Archived — Competition Bureau Performance Measurement & Statistics Report

For the period ending March 31, 2019

The Competition Bureau's (Bureau) Performance Measurement and Statistics Report (PMSR) demonstrates progress towards the Bureau's priorities and commitments by publicly reporting on the Bureau's performance data on a semi-annual basis, broken down into Term 1 (T1) and Term 2 (T2). In support of the Bureau's commitment to enhance its performance measurement framework, the PMSR includes performance measures and results for the 2018-2019 commitments and a narrative highlighting the Bureau's performance in the areas of enforcement, advocacy, outreach, compliance and collaboration. The Report also includes the Bureau's results from the last four fiscal years.

The PMSR for each term supersedes all previous terms' PMSRs made by the Bureau (for example, Term 2 will supersede Term 1). The figures contained within this report are subject to adjustments in future publications.


Table of contents

2018-19 Commitments and Results

Priority 1 - To build confidence and support competition and innovation in the digital economy

  • Commence 10 digital economy cases; conclude 5 digital economy cases; and continue work on 50 digital economy cases
  • Strengthen the Bureau's digital economy capacity
Indicators Results for Term 1
(April 1 to September 30)
Results for Term 2
(October 1 to March 31)
# of digital economy cases commenced We commenced 13 digital economy cases We commenced 23 digital economy cases. In total, we commenced 36 digital economy cases during 2018-19   
# of digital economy cases concluded We concluded 11 digital economy cases We concluded 13 digital economy cases. In total, we concluded 24 digital cases during 2018-19
# of ongoing digital economy cases We continued work on 28 digital economy cases We continued work on 30 digital economy cases at the end of 2018-19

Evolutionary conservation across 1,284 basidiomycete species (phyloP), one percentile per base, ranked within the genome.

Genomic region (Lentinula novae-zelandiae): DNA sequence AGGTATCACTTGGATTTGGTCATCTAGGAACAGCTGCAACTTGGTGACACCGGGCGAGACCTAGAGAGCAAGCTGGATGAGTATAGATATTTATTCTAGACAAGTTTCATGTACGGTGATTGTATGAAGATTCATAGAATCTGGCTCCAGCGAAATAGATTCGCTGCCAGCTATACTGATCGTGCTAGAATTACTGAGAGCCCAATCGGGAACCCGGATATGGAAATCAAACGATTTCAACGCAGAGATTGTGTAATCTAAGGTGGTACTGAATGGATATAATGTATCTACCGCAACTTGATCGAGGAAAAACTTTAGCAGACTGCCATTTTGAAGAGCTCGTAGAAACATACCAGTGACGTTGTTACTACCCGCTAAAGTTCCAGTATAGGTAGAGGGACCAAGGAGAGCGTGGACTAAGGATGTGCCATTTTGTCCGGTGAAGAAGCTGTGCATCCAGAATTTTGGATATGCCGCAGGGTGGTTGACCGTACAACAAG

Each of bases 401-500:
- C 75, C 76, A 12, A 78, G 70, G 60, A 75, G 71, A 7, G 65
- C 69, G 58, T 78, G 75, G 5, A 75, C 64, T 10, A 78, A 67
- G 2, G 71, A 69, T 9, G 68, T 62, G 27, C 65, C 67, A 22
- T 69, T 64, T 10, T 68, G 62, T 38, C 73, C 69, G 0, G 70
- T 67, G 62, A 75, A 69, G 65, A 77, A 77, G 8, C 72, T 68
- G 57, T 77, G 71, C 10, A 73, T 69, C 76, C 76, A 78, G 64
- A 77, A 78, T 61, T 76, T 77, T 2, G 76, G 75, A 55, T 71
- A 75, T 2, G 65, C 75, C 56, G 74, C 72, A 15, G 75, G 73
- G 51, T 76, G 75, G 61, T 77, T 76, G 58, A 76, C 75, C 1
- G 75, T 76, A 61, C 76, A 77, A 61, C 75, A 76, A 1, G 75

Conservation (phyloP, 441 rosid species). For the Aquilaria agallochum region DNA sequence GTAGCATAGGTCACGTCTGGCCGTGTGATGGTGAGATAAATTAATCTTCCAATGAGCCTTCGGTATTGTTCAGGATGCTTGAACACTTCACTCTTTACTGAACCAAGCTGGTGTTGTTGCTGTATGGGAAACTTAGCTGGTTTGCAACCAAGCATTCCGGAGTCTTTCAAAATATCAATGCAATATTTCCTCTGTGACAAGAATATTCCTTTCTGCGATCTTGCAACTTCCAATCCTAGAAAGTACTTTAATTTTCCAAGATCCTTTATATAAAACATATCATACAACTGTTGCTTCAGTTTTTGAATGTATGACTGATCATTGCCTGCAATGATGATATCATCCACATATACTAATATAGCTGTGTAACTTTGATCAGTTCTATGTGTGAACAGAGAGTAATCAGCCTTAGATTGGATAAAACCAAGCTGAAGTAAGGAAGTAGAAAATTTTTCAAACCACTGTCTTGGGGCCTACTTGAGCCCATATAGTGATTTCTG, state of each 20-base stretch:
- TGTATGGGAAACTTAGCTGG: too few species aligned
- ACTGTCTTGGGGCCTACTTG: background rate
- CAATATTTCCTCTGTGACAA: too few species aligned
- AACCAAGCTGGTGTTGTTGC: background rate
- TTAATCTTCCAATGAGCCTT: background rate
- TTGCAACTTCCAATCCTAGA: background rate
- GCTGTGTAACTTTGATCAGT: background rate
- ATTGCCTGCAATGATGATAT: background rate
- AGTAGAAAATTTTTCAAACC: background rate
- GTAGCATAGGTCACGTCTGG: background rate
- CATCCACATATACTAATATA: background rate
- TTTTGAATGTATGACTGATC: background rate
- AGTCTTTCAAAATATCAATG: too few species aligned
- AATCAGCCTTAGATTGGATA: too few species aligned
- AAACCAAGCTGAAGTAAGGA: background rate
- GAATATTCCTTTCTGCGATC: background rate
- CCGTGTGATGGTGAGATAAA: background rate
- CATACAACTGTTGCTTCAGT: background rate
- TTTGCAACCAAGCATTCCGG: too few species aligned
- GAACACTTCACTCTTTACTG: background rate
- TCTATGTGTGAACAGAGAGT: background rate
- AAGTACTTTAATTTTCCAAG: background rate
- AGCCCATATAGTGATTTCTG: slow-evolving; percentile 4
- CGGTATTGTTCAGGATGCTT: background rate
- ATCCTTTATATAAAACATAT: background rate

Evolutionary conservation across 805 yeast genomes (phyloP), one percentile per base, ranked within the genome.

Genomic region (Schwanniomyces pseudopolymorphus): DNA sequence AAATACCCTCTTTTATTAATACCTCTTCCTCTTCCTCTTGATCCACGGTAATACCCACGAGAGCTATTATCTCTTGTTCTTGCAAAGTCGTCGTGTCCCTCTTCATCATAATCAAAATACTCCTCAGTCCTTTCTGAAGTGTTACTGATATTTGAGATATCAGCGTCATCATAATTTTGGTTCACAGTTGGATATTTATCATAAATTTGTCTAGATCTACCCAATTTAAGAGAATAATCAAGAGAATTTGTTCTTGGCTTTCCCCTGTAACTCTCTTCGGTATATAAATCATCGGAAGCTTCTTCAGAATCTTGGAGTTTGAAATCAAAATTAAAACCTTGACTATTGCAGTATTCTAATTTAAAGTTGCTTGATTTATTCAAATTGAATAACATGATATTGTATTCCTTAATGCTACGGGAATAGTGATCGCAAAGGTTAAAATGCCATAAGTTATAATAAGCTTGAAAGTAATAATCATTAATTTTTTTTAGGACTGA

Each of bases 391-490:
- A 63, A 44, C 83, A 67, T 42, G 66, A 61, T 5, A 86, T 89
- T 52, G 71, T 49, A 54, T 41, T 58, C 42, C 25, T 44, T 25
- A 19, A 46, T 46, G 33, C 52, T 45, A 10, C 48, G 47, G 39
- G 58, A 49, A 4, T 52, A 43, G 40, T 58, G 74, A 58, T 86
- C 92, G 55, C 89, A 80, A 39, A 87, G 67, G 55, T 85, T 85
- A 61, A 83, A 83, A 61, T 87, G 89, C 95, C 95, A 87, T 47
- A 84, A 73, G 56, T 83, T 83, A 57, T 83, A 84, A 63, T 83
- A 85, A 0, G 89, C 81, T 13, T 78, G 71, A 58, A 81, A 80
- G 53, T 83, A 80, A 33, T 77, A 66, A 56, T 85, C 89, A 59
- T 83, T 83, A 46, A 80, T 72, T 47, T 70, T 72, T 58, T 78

# of capacity-building initiatives related to digital economy We initiated 2 capacity-building initiatives related to the digital economy, including by sending a competition officer on secondment with a FinTech company We initiated 8 capacity-building initiatives related to the digital economy during the term, bringing the total number of capacity-building initiatives to 10 for the 2018-19 fiscal year

Priority 2 - To safeguard the Government's investments in infrastructure

  • Conduct 10 promotional activities in support of the Federal Contracting Fraud Tip Line
  • Publish the final draft of the Immunity and Leniency Programs
Indicators Results for Term 1
(April 1 to September 30)
Results for Term 2
(October 1 to March 31)
# of promotional activities We held 4 promotional activity in relation to the Federal Contracting Fraud Tip Line We held 8 promotional activities in relation to the Federal Contracting Fraud Tip Line, bringing the total number of promotional activities to 12 for the 2018-19 fiscal year
Revised Immunity and Leniency Programs published We published the final Revised Immunity and Leniency Programs on Sept 27, 2018. In May 2018, we published the draft Immunity and Leniency Program on the Bureau's website for public consultation We published the Revised Immunity and Leniency Programs in September 2018

Priority 3 - To promote compliance with the Competition Act and the adoption of credible and effective compliance programs

  • Deliver 15 bid-rigging presentations to public procurement agencies and communities
  • Deliver 15 compliance presentations to small and medium-sized enterprises (SMEs), in-house counsel or "umbrella" trade associations
Indicators Results for Term 1
(April 1 to September 30)
Results for Term 2
(October 1 to March 31)